Once more--THE WORD WHICH WE NOW HEAR WILL JUDGE US IN THE GREAT DAY. The preached gospel will follow us into another world, and will there appear either against us to condemn us, if we have disregarded it, or for us to justify us if we have received it. He that rejecteth me, and receiveth not my words, hath one that judgeth him; the word that I have spoken, the same shall judge him at the last day. John xii, 4, 8. Men now throw every contempt upon it. The gospel is preached in their very towns and streets, and multitudes never hear it at all, and multitudes disregard all they hear. O how will such be astonished and confounded to find that word, which they reckoned little better than folly, or altogether despised as foolishness, exalted as the rule of final judgment, and that which decides their never-ending condition!
The importance of hearing may be put into another light, by considering the weakness of those objections which are sometimes brought against this duty.
Thus it is often said, I CAN READ AND LEARN AT HOME: I have good books in my library, and there are better published sermons than any I am likely to hear, and I can think of these at my leisure, and turn them over and over in my mind. What! will you pretend to be wiser than God? God has commanded you to hear his ministers. Hearing is a divine appointment. You cannot at home obey the injunction to hear his truth, and that of forsake not the assembling of yourselves together. O venture not to impugn by your vain reasoning the wisdom and authority of the great Legislator, or to set aside his authorised mode of doing you good by equivalents and expedients, subversive in this case of the obedience which you owe to Him! There is a sympathy of feeling from the delivery of the truth among many gathered together. There is a life and power in the faithful ministry of the word; the voice, the earnestness, and the affection of the preacher, infinitely more affect the heart, than a sermon which is merely read in private, can possibly do. How will God from your own conduct condemn you? Worldly men do not prefer reading a play to hearing it. Be assured that Christians will not, and cannot, when they act in character, attend to only one part of their duty, and that at the time when they should be fulfilling another. It will be sufficient for them to know that God ever manifests his special blessing with the assemblies, of his people. Exod. xxv, 22; 2 Chron. vii, 12–16; Matt. xviii, 20. O lose not all the interest in the blessing promised, by perversely choosing to walk in your own way!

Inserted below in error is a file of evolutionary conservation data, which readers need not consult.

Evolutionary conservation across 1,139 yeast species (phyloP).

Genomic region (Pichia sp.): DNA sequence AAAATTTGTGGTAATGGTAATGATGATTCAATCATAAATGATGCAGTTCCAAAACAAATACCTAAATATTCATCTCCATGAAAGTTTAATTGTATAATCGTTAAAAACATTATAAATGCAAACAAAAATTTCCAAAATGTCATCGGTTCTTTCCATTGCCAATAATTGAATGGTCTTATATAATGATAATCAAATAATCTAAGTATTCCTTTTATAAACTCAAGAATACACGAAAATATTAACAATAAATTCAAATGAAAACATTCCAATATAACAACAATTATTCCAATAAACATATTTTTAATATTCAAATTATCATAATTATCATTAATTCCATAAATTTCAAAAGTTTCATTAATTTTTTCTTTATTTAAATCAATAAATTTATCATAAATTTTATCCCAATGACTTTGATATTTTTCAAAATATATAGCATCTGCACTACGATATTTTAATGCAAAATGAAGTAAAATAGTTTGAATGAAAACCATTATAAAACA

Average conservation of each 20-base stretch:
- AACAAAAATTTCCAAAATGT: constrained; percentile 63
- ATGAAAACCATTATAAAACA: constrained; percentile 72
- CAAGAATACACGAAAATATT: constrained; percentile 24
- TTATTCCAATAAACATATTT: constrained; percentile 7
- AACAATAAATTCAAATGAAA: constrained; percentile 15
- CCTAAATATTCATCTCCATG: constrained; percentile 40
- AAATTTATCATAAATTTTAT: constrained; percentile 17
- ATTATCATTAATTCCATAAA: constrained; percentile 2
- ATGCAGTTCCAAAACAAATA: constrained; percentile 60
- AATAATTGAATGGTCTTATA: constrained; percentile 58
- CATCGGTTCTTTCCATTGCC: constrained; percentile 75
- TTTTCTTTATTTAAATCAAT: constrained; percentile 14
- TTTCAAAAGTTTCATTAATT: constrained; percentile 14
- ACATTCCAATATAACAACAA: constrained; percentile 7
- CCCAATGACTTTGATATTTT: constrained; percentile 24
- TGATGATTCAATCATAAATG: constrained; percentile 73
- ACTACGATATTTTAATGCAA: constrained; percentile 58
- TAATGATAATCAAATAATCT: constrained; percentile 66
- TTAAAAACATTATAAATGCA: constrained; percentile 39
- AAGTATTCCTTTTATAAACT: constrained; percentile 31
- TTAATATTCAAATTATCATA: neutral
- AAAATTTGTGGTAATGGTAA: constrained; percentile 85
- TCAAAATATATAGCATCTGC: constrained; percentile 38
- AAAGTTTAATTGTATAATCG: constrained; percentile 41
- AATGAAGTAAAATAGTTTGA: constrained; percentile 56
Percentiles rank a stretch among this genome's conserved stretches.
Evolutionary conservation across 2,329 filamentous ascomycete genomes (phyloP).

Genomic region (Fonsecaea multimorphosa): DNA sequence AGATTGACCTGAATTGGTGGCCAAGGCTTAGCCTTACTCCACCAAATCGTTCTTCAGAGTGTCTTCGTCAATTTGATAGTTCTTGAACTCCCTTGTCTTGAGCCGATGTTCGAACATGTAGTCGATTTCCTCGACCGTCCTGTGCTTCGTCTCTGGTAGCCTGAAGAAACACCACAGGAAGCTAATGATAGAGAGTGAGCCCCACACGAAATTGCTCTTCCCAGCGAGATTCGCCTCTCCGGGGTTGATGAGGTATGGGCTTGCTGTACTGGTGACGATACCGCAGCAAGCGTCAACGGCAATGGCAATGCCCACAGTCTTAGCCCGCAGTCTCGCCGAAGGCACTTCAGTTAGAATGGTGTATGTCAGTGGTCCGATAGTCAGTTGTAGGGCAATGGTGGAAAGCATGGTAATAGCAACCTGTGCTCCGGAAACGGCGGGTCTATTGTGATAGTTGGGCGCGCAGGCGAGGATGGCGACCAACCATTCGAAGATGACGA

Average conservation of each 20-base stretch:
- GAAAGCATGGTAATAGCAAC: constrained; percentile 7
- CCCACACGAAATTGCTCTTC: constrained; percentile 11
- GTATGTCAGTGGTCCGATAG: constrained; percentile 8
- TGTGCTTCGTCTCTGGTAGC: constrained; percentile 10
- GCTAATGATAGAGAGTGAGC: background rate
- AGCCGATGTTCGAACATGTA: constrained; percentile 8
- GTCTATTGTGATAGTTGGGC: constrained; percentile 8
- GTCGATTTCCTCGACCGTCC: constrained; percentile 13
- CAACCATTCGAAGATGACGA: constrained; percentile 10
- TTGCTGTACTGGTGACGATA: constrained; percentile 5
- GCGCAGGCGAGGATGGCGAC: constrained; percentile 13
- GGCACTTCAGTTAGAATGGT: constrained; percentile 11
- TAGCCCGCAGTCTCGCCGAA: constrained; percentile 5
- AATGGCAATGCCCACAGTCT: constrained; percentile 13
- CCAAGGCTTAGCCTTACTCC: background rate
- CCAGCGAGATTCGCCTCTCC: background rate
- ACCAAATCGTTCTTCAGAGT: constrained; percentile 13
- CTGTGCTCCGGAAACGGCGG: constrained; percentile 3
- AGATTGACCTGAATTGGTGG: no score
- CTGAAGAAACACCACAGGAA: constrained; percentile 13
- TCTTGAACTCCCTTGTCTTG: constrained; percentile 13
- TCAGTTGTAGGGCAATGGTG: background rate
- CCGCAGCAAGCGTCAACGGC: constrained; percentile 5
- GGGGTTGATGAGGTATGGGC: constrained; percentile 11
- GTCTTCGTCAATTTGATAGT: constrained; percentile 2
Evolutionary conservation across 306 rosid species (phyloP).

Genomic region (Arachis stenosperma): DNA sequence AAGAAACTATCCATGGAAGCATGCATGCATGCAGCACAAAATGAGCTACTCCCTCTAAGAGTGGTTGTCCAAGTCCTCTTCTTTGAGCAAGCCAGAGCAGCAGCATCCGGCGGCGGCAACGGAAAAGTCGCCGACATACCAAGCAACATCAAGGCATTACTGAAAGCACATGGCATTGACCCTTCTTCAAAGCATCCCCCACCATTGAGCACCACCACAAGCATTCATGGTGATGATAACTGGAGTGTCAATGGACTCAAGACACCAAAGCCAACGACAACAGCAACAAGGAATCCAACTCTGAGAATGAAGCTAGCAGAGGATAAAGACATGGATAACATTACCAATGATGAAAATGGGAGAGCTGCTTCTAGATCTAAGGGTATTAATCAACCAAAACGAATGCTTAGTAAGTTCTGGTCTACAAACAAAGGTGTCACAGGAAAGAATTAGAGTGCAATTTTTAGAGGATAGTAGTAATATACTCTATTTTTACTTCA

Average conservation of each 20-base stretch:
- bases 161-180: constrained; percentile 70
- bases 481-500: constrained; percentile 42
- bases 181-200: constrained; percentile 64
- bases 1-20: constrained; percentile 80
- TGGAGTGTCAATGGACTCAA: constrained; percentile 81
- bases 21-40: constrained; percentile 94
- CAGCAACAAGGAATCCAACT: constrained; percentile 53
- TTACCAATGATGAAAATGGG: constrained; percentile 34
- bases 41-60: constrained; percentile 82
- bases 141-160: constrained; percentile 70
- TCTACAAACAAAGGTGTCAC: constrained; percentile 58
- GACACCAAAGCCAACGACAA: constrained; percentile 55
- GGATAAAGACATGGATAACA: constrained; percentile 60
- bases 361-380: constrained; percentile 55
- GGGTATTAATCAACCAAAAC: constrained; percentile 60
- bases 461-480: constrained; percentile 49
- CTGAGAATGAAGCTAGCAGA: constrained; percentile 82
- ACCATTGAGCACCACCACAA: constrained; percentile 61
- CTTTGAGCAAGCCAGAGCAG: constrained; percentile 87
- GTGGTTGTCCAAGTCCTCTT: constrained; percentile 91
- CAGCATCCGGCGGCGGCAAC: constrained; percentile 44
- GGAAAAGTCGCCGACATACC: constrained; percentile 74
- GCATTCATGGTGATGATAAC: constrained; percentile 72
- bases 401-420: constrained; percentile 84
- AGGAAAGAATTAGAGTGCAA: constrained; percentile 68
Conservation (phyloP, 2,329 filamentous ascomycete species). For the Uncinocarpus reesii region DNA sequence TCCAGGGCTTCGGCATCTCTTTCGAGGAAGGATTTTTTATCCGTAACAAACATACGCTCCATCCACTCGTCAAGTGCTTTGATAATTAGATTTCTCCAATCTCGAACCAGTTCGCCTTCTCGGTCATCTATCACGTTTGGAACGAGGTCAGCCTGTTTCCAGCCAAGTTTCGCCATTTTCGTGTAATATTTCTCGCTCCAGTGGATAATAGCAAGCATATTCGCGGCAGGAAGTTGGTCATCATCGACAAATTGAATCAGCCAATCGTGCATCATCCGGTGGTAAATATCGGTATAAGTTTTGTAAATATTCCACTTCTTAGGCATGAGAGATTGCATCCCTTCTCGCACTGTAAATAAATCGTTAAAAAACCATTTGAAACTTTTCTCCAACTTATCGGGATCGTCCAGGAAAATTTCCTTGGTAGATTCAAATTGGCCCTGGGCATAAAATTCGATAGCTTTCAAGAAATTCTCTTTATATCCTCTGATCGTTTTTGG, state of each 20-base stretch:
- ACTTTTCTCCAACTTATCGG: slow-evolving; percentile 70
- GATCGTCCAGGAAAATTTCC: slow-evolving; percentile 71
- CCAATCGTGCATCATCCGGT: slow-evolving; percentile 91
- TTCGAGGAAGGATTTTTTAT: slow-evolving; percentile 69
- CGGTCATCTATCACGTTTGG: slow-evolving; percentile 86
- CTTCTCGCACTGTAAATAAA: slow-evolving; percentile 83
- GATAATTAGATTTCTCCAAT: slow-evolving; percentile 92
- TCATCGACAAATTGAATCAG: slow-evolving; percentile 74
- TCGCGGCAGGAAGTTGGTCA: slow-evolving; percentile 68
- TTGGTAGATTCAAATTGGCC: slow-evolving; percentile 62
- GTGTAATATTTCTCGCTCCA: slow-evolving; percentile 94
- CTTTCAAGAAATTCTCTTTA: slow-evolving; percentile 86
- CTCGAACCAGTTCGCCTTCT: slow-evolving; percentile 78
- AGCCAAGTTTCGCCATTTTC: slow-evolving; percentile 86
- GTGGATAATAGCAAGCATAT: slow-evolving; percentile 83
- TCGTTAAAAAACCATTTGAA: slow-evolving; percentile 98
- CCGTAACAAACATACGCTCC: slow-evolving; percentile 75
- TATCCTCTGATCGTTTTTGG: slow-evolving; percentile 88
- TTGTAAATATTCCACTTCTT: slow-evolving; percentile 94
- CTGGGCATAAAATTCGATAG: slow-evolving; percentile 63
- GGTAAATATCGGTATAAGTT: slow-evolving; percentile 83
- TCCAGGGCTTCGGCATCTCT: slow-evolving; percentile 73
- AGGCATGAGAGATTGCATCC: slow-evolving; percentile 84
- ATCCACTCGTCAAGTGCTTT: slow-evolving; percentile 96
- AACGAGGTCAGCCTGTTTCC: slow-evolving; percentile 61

you farther object, THERE IS NOTHING NEW